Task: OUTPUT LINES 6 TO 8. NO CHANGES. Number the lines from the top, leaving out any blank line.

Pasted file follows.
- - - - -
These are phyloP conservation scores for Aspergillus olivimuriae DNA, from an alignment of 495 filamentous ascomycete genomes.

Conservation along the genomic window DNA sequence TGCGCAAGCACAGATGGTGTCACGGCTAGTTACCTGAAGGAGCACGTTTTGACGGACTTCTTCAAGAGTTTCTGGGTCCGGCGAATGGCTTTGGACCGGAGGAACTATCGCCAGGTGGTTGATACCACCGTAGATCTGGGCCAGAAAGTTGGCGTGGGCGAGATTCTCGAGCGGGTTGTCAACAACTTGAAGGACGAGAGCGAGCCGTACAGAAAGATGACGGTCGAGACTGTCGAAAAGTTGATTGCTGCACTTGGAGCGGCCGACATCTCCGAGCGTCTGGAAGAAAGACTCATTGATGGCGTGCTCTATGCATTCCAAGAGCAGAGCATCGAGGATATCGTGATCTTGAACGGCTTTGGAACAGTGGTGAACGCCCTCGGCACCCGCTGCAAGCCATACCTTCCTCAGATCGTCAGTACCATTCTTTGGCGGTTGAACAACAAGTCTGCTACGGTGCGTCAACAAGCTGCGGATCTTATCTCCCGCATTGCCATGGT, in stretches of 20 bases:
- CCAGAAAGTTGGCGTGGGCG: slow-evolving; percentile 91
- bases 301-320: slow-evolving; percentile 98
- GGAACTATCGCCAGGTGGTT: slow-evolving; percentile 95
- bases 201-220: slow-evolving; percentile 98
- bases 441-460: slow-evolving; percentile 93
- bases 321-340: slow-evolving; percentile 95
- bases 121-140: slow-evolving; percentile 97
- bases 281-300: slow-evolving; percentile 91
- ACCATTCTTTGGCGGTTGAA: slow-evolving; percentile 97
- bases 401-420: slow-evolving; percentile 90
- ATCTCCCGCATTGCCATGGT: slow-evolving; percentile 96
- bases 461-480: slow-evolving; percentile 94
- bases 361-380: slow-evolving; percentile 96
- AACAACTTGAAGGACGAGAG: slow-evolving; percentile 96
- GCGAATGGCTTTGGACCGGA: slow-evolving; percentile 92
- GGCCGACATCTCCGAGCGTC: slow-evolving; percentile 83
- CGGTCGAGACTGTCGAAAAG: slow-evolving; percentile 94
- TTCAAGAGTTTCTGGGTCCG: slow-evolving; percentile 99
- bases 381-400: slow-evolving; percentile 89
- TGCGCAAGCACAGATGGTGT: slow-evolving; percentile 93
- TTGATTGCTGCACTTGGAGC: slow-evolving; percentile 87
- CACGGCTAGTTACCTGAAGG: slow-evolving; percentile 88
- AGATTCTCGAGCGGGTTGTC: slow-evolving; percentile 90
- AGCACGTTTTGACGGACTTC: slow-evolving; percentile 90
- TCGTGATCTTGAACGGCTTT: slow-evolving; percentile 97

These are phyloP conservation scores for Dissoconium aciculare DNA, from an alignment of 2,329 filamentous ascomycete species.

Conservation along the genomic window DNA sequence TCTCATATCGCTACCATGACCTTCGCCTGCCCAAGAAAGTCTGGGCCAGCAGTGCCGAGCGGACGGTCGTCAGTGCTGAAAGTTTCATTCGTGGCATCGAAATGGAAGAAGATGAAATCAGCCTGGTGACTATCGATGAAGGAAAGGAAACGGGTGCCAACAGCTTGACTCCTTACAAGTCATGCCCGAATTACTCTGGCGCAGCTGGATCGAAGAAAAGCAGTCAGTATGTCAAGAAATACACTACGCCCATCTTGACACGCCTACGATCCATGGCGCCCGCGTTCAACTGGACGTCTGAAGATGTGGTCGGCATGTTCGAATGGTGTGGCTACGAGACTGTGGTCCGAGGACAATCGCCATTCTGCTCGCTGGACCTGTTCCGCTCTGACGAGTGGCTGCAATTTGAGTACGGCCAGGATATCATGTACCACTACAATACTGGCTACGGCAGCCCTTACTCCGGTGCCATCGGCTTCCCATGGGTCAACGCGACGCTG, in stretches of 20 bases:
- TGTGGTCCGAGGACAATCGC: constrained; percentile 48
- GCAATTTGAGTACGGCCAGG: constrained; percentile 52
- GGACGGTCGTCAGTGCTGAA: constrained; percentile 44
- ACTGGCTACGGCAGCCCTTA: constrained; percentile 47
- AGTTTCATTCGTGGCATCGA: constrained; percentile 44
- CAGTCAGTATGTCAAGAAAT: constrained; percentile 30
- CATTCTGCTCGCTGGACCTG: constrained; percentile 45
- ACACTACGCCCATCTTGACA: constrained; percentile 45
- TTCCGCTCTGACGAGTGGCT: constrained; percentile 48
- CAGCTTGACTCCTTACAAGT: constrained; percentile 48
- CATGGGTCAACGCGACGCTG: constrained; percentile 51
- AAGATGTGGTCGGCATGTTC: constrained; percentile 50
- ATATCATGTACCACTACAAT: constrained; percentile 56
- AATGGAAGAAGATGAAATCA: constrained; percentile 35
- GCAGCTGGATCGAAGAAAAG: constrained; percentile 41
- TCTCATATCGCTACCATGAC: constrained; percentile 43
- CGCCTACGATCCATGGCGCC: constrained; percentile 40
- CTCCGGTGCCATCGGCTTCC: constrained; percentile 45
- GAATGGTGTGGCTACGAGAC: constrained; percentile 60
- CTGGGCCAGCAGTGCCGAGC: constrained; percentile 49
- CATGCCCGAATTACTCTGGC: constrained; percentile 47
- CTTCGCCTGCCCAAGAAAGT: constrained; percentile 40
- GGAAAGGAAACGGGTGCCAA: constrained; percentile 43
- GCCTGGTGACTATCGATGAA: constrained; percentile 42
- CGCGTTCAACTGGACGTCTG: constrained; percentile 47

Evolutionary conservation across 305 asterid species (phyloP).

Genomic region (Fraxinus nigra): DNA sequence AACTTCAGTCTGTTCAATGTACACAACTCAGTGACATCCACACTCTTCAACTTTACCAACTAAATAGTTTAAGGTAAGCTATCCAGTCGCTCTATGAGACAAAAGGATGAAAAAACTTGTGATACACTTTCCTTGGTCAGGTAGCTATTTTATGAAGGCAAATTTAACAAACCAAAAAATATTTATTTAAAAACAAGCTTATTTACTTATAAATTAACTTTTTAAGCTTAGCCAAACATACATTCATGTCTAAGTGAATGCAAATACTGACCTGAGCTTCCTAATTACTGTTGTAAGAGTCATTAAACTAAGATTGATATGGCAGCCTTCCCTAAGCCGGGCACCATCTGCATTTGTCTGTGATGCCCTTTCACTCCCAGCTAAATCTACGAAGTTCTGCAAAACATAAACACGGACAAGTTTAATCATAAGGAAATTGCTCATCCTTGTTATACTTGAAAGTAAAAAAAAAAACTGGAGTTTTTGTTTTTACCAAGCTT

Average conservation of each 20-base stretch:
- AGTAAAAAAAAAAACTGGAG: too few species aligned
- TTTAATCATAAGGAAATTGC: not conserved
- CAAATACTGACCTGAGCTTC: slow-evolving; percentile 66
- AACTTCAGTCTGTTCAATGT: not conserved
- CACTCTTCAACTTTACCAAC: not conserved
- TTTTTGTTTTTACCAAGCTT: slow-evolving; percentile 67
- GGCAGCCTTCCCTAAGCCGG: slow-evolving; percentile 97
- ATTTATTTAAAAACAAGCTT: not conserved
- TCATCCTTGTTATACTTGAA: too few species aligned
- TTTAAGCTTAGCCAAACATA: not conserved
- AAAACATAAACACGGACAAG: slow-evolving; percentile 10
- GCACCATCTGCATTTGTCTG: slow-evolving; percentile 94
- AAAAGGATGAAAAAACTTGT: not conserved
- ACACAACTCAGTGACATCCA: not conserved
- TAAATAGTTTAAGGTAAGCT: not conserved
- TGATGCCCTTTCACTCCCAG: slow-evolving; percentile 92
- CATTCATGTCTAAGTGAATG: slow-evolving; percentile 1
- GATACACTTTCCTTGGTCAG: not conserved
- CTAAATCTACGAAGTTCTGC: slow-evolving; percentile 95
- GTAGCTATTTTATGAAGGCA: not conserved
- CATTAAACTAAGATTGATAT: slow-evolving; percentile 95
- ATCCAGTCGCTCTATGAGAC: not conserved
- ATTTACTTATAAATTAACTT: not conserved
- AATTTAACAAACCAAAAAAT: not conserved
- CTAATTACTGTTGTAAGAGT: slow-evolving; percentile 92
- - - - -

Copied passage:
- bases 201-220: slow-evolving; percentile 98
- bases 441-460: slow-evolving; percentile 93
- bases 321-340: slow-evolving; percentile 95